It is also safest to look for articles written specifically targeting Xubuntu – tutorials aiming at Ubuntu users will often work as well, articles targeting just “Linux” are less likely to result in success.

When you can’t find the answer

If you’ve spent time roaming the dark alleys of the internet, spit through every last bit of Xubuntu’s official documentation, but still don’t have an answer, there are a number of support options.

One requirement for all these options is that you specify as much information as possible. This includes, but needn’t be limited to, the fact that you’re running/wanting to run Xubuntu, which version of Xubuntu you’re running, what you’re problem is, what the expected result is, and perhaps how proficient you are with Xubuntu. This allows other people to help you in the best possible way.

The xubuntu-users mailinglist is, well, a mailinglist for Xubuntu users. All messages sent to a certain email address (xubuntu-users@lists.ubuntu.com in the case of xubuntu-users) will be delivered to everybody who has subscribed to that mailinglist. Thus, if you need help with Xubuntu, you can subscribe to that mailinglist, send an email to that address explaining your problem, and perhaps the next time you check your email, the answer is waiting for you.

You might not have the patience to wait for people to respond, however. If that is the case, fear no more, as IRC comes to the rescue! IRC is a way of being able to communicate in real time with other people – in other words, a chatbox. First you need an application to talk IRC – Xchat, DarkIRC, whatever, it shouldn’t really matter. Using your IRC client, you need to connect to a network – FreeNode (on irc.freenode.net) in this case. Once you’re connected to the network, you need to join the appropriate chatroom (how old-school is that?) – the Xubuntu support room (or channel in IRC lingo) is #xubuntu. You can join by typing /join #xubuntu.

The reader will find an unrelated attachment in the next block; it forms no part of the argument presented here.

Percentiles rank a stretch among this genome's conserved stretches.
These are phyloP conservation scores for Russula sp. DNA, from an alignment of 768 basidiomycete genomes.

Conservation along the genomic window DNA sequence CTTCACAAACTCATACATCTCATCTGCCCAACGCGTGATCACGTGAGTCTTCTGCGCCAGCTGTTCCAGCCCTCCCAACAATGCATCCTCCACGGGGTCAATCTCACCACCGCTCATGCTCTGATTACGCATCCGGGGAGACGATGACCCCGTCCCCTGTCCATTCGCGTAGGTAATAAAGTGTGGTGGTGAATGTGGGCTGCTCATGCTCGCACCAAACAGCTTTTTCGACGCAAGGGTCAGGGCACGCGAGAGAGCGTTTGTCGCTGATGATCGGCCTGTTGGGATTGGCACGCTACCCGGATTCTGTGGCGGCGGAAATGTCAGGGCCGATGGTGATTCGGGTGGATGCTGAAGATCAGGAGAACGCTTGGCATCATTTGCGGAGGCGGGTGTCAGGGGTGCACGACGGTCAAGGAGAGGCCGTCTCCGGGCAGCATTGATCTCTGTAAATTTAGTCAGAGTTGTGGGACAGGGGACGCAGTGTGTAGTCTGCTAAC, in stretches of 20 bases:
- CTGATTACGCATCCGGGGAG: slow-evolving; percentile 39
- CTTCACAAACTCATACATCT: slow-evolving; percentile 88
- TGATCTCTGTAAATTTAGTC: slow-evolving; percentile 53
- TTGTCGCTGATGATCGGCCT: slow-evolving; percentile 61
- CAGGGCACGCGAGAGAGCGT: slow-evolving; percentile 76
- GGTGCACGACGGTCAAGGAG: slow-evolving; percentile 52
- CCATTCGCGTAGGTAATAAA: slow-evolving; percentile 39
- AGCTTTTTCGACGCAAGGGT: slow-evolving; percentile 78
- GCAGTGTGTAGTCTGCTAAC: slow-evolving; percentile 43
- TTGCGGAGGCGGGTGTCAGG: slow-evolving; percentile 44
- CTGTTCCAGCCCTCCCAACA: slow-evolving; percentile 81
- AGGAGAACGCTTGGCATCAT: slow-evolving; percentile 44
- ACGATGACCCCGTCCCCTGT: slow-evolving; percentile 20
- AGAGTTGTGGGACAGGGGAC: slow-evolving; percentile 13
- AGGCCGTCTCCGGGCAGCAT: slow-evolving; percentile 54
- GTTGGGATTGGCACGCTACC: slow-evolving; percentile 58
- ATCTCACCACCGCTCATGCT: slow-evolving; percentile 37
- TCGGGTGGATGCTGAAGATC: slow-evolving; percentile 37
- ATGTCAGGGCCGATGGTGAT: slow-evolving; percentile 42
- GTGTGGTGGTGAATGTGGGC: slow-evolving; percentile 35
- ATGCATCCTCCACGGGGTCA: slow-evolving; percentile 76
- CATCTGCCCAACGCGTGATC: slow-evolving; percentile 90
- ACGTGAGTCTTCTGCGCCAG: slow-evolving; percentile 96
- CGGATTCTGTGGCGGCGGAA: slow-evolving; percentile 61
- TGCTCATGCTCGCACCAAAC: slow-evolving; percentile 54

Once you’re in – ask away! Be sure to be polite, not to spam the channel, and realize that, if nobody answers, probably nobody knows. Don’t ask the same question over and over again.

It is no secret, however, that the Xubuntu community is not quite the size of the Ubuntu community. Luckily, many people in the Ubuntu community can also help you with your Xubuntu problems if nobody in the Xubuntu community can. The place to get help from the Ubuntu community is the Ubuntu forums. With a very large amount of active members, your question is very likely to find an answer here.

Another place to get help is at Launchpad answers, which is part of Launchpad, a project management website where Ubuntu is managed. Here, you’ll be more likely to find developers, who are most likely to be able to help you.

When there is no answer

Even with this vast range of support options, some problems are just errors in the software – so called bugs. These can be reported at bugs.ubuntu.com, where a developer can look at it and, if you’re lucky, provide a fix for you and other users to enjoy.

Conclusion

Of course, there will still be times when no answer can be found. However, after having read this article, you’ll hopefully be able to better find help yourself. And of course, if you cannot find help, feel free to ask me – I may not be able to provide an answer, but I might be able to give you some pointers.